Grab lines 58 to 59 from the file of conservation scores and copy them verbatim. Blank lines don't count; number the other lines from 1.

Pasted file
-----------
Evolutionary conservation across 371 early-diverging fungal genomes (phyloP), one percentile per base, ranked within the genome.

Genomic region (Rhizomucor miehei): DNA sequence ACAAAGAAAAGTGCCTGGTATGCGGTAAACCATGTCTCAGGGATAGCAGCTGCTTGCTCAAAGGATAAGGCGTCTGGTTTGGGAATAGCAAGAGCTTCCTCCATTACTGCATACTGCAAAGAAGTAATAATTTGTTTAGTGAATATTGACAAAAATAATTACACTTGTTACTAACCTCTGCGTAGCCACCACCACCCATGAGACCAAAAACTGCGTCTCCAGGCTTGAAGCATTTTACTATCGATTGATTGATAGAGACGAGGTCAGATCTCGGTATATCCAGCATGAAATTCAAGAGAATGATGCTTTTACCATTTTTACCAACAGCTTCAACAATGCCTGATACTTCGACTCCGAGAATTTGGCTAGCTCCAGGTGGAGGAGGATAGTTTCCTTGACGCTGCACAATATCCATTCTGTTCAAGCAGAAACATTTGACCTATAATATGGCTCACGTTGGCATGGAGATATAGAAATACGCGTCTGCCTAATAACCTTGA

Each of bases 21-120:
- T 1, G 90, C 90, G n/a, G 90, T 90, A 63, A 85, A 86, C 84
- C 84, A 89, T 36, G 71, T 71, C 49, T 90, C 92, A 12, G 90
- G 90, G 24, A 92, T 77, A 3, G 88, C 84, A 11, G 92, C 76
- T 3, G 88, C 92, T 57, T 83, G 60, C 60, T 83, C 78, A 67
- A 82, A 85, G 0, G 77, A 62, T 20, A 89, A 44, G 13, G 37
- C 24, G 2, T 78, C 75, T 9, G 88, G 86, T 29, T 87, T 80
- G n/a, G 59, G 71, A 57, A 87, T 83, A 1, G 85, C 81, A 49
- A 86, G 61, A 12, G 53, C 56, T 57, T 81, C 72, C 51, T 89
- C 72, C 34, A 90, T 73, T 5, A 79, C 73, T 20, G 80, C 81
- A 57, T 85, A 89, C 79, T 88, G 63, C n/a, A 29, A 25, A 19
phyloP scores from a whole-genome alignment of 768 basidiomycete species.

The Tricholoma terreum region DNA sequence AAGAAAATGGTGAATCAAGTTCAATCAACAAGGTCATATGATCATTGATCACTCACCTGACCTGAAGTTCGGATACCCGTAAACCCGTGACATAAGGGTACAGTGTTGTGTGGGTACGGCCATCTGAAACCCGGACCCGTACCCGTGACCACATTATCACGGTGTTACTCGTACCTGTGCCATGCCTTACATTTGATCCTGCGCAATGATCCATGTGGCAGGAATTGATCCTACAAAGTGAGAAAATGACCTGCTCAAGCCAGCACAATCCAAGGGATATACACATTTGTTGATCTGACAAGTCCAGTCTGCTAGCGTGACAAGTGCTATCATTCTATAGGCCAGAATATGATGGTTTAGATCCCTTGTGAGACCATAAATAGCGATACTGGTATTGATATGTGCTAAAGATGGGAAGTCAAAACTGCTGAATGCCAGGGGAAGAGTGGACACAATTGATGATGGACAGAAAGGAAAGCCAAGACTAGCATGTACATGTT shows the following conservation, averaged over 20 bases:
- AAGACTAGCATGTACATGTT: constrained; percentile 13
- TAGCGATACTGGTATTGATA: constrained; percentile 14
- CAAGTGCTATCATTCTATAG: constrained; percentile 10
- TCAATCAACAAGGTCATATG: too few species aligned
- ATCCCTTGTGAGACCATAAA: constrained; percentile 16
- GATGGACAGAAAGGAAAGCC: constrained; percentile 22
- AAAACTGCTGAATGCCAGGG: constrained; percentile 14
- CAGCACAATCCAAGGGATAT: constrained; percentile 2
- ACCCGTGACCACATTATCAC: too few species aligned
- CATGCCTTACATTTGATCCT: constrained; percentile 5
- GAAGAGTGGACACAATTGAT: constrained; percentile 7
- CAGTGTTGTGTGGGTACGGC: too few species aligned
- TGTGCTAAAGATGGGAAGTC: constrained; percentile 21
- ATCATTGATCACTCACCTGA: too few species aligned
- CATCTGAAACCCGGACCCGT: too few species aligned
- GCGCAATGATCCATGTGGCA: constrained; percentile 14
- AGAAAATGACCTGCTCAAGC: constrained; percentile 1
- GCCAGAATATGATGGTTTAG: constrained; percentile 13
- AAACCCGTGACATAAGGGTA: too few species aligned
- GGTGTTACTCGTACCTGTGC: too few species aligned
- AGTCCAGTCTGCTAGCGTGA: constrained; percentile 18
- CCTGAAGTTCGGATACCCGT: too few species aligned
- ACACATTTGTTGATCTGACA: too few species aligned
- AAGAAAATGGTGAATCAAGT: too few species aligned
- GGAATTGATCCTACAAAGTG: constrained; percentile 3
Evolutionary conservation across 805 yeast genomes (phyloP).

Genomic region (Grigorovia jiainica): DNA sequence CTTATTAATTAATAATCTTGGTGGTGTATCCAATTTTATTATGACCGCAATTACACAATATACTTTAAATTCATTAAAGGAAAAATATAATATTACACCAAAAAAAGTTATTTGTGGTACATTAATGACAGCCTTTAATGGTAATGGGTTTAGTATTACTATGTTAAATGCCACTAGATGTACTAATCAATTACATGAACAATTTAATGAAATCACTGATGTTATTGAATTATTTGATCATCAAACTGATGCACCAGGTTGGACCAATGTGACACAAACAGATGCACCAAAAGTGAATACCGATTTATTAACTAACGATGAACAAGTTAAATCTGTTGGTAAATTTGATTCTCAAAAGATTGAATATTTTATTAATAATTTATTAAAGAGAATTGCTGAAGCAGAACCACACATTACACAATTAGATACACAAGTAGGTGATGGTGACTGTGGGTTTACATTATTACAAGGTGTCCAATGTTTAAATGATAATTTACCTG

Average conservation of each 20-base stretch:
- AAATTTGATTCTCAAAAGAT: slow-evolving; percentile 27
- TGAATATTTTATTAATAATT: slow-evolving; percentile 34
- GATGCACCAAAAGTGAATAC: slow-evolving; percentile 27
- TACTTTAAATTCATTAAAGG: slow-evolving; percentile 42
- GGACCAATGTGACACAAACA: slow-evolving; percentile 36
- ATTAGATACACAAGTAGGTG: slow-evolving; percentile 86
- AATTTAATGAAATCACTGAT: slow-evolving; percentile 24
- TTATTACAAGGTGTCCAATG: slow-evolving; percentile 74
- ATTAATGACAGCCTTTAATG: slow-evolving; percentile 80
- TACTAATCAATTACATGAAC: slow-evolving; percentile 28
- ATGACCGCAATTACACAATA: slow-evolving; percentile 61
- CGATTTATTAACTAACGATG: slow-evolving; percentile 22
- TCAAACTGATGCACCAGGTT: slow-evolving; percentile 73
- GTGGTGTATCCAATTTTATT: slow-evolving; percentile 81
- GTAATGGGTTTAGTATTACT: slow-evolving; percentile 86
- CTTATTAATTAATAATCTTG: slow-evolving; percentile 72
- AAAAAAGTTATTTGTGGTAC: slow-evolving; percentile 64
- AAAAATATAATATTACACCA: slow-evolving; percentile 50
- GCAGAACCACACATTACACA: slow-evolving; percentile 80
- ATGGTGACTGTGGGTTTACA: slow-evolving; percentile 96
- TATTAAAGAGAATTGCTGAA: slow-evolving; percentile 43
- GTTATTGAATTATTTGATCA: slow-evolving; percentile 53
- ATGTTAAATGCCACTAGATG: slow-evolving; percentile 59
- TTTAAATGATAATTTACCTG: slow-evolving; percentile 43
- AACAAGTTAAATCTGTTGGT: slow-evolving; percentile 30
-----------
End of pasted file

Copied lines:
- GTAATGGGTTTAGTATTACT: slow-evolving; percentile 86
- CTTATTAATTAATAATCTTG: slow-evolving; percentile 72